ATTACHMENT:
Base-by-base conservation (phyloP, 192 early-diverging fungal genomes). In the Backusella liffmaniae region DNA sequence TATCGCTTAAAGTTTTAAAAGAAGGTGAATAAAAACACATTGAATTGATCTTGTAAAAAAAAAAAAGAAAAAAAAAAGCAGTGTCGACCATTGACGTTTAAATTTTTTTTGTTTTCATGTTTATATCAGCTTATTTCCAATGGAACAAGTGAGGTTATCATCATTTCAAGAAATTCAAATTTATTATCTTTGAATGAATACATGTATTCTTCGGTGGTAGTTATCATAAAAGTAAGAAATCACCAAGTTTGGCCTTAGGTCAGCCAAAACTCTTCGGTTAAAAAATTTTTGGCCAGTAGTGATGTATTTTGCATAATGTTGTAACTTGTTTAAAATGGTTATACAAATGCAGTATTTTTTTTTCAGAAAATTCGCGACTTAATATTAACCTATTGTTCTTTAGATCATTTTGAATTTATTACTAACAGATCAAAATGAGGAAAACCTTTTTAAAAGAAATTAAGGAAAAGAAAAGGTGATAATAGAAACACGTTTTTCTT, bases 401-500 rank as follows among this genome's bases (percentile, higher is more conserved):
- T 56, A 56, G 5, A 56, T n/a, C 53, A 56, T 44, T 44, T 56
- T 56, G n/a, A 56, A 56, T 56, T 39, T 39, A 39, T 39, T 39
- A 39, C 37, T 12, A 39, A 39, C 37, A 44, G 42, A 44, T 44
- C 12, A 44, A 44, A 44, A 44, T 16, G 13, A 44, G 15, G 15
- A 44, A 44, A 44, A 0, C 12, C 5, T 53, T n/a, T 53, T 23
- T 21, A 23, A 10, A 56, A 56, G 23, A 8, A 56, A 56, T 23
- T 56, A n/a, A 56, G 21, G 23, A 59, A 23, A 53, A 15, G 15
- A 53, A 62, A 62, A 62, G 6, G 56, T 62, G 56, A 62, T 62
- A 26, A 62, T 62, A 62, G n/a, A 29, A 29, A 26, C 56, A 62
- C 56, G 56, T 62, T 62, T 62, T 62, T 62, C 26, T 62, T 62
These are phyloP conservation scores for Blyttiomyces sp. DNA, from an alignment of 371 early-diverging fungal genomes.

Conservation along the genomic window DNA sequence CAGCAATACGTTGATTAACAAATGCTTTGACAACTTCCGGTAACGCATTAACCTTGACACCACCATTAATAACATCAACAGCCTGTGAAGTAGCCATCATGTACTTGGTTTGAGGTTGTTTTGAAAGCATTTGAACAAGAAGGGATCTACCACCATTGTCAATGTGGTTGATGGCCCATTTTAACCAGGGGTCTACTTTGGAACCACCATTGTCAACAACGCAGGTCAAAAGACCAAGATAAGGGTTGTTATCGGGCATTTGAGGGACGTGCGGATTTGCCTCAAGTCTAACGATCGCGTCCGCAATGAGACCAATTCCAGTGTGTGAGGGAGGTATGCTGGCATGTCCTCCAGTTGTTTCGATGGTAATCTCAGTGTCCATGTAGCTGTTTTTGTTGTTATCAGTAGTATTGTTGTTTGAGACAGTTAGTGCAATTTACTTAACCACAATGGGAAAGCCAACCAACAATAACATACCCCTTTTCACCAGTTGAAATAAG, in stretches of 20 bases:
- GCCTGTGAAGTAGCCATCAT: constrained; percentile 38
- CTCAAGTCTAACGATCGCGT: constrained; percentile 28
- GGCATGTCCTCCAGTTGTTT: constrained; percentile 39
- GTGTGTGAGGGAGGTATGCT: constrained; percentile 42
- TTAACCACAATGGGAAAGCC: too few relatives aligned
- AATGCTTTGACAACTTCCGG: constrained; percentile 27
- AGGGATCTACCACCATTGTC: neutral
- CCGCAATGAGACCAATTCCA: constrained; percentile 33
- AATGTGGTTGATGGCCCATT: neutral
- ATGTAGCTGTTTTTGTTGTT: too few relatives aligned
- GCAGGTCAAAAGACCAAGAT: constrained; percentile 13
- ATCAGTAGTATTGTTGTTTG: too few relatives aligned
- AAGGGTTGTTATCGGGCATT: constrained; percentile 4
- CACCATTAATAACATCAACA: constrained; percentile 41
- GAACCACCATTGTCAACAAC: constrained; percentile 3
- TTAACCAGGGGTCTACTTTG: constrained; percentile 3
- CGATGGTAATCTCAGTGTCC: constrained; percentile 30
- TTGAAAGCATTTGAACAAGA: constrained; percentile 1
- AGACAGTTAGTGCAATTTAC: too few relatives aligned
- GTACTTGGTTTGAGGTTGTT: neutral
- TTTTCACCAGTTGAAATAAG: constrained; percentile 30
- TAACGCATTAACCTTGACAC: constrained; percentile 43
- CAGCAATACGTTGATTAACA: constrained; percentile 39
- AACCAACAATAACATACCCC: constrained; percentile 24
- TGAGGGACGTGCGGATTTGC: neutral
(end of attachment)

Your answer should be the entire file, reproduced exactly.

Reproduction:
Base-by-base conservation (phyloP, 192 early-diverging fungal genomes). In the Backusella liffmaniae region DNA sequence TATCGCTTAAAGTTTTAAAAGAAGGTGAATAAAAACACATTGAATTGATCTTGTAAAAAAAAAAAAGAAAAAAAAAAGCAGTGTCGACCATTGACGTTTAAATTTTTTTTGTTTTCATGTTTATATCAGCTTATTTCCAATGGAACAAGTGAGGTTATCATCATTTCAAGAAATTCAAATTTATTATCTTTGAATGAATACATGTATTCTTCGGTGGTAGTTATCATAAAAGTAAGAAATCACCAAGTTTGGCCTTAGGTCAGCCAAAACTCTTCGGTTAAAAAATTTTTGGCCAGTAGTGATGTATTTTGCATAATGTTGTAACTTGTTTAAAATGGTTATACAAATGCAGTATTTTTTTTTCAGAAAATTCGCGACTTAATATTAACCTATTGTTCTTTAGATCATTTTGAATTTATTACTAACAGATCAAAATGAGGAAAACCTTTTTAAAAGAAATTAAGGAAAAGAAAAGGTGATAATAGAAACACGTTTTTCTT, bases 401-500 rank as follows among this genome's bases (percentile, higher is more conserved):
- T 56, A 56, G 5, A 56, T n/a, C 53, A 56, T 44, T 44, T 56
- T 56, G n/a, A 56, A 56, T 56, T 39, T 39, A 39, T 39, T 39
- A 39, C 37, T 12, A 39, A 39, C 37, A 44, G 42, A 44, T 44
- C 12, A 44, A 44, A 44, A 44, T 16, G 13, A 44, G 15, G 15
- A 44, A 44, A 44, A 0, C 12, C 5, T 53, T n/a, T 53, T 23
- T 21, A 23, A 10, A 56, A 56, G 23, A 8, A 56, A 56, T 23
- T 56, A n/a, A 56, G 21, G 23, A 59, A 23, A 53, A 15, G 15
- A 53, A 62, A 62, A 62, G 6, G 56, T 62, G 56, A 62, T 62
- A 26, A 62, T 62, A 62, G n/a, A 29, A 29, A 26, C 56, A 62
- C 56, G 56, T 62, T 62, T 62, T 62, T 62, C 26, T 62, T 62
These are phyloP conservation scores for Blyttiomyces sp. DNA, from an alignment of 371 early-diverging fungal genomes.

Conservation along the genomic window DNA sequence CAGCAATACGTTGATTAACAAATGCTTTGACAACTTCCGGTAACGCATTAACCTTGACACCACCATTAATAACATCAACAGCCTGTGAAGTAGCCATCATGTACTTGGTTTGAGGTTGTTTTGAAAGCATTTGAACAAGAAGGGATCTACCACCATTGTCAATGTGGTTGATGGCCCATTTTAACCAGGGGTCTACTTTGGAACCACCATTGTCAACAACGCAGGTCAAAAGACCAAGATAAGGGTTGTTATCGGGCATTTGAGGGACGTGCGGATTTGCCTCAAGTCTAACGATCGCGTCCGCAATGAGACCAATTCCAGTGTGTGAGGGAGGTATGCTGGCATGTCCTCCAGTTGTTTCGATGGTAATCTCAGTGTCCATGTAGCTGTTTTTGTTGTTATCAGTAGTATTGTTGTTTGAGACAGTTAGTGCAATTTACTTAACCACAATGGGAAAGCCAACCAACAATAACATACCCCTTTTCACCAGTTGAAATAAG, in stretches of 20 bases:
- GCCTGTGAAGTAGCCATCAT: constrained; percentile 38
- CTCAAGTCTAACGATCGCGT: constrained; percentile 28
- GGCATGTCCTCCAGTTGTTT: constrained; percentile 39
- GTGTGTGAGGGAGGTATGCT: constrained; percentile 42
- TTAACCACAATGGGAAAGCC: too few relatives aligned
- AATGCTTTGACAACTTCCGG: constrained; percentile 27
- AGGGATCTACCACCATTGTC: neutral
- CCGCAATGAGACCAATTCCA: constrained; percentile 33
- AATGTGGTTGATGGCCCATT: neutral
- ATGTAGCTGTTTTTGTTGTT: too few relatives aligned
- GCAGGTCAAAAGACCAAGAT: constrained; percentile 13
- ATCAGTAGTATTGTTGTTTG: too few relatives aligned
- AAGGGTTGTTATCGGGCATT: constrained; percentile 4
- CACCATTAATAACATCAACA: constrained; percentile 41
- GAACCACCATTGTCAACAAC: constrained; percentile 3
- TTAACCAGGGGTCTACTTTG: constrained; percentile 3
- CGATGGTAATCTCAGTGTCC: constrained; percentile 30
- TTGAAAGCATTTGAACAAGA: constrained; percentile 1
- AGACAGTTAGTGCAATTTAC: too few relatives aligned
- GTACTTGGTTTGAGGTTGTT: neutral
- TTTTCACCAGTTGAAATAAG: constrained; percentile 30
- TAACGCATTAACCTTGACAC: constrained; percentile 43
- CAGCAATACGTTGATTAACA: constrained; percentile 39
- AACCAACAATAACATACCCC: constrained; percentile 24
- TGAGGGACGTGCGGATTTGC: neutral